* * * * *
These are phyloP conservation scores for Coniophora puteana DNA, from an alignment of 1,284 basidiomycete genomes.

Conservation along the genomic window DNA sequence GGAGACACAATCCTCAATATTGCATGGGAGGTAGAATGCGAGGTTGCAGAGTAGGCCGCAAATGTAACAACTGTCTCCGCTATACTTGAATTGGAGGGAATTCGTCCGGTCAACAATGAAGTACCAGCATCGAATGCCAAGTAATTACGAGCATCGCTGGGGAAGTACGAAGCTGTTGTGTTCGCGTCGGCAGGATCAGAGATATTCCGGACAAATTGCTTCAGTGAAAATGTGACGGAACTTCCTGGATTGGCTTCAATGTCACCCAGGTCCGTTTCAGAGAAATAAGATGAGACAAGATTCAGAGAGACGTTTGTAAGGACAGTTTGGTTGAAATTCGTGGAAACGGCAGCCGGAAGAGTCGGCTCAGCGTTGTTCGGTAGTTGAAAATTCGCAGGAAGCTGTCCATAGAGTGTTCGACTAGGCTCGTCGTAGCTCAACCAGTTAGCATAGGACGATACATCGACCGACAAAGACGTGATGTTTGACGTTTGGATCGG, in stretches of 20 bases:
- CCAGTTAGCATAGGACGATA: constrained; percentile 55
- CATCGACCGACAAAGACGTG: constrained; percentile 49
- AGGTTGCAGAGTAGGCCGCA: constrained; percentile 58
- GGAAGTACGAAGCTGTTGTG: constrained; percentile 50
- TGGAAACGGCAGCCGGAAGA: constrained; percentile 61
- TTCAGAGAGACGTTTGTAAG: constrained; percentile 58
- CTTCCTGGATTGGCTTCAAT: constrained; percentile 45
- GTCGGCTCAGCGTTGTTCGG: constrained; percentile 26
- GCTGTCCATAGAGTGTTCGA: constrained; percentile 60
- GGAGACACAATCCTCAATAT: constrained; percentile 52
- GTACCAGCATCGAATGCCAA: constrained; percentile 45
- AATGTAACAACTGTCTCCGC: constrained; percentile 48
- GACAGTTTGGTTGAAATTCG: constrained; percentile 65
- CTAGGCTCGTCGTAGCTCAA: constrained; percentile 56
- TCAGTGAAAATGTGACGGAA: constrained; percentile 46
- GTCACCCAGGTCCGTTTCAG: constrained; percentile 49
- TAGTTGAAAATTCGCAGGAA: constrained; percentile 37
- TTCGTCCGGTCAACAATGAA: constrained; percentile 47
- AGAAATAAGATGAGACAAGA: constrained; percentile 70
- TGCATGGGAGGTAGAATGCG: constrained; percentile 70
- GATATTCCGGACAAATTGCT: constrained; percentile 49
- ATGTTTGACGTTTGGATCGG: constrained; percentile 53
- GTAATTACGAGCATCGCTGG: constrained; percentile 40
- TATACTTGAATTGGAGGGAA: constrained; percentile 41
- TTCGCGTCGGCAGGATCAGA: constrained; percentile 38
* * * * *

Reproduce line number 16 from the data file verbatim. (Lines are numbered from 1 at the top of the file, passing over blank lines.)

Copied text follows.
- CTAGGCTCGTCGTAGCTCAA: constrained; percentile 56